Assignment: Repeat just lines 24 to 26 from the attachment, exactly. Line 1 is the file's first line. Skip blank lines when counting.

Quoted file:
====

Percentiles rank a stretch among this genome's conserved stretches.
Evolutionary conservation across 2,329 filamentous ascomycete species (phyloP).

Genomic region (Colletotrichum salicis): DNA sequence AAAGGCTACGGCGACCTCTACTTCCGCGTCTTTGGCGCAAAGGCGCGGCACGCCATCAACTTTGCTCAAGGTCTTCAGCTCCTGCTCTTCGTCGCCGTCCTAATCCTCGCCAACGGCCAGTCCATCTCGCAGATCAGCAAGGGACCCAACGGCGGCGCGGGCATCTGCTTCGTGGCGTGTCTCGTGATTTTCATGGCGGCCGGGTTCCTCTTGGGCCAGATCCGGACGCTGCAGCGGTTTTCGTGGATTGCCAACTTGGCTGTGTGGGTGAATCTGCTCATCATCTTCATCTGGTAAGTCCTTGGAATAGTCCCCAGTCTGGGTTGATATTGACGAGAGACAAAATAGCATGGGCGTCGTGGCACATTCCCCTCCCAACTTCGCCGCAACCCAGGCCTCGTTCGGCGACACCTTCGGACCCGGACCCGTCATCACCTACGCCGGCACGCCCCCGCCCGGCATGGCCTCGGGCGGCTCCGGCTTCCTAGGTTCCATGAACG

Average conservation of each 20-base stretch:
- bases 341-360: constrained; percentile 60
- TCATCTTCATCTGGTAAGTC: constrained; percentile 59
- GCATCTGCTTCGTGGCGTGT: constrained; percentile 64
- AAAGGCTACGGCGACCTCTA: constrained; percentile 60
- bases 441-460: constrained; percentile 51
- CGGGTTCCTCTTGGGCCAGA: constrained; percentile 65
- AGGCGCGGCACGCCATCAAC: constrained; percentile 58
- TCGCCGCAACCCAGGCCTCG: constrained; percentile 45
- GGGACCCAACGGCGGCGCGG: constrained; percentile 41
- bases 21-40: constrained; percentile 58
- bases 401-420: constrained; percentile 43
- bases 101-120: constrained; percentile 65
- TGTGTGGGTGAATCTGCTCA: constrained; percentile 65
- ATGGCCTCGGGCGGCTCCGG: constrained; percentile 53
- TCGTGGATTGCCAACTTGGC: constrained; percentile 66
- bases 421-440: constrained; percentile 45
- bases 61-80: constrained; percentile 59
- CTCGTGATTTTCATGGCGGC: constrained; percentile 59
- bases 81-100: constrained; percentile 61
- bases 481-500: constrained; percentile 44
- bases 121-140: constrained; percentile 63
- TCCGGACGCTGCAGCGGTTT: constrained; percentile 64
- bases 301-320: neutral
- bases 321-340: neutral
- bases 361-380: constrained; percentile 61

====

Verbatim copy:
- bases 481-500: constrained; percentile 44
- bases 121-140: constrained; percentile 63
- TCCGGACGCTGCAGCGGTTT: constrained; percentile 64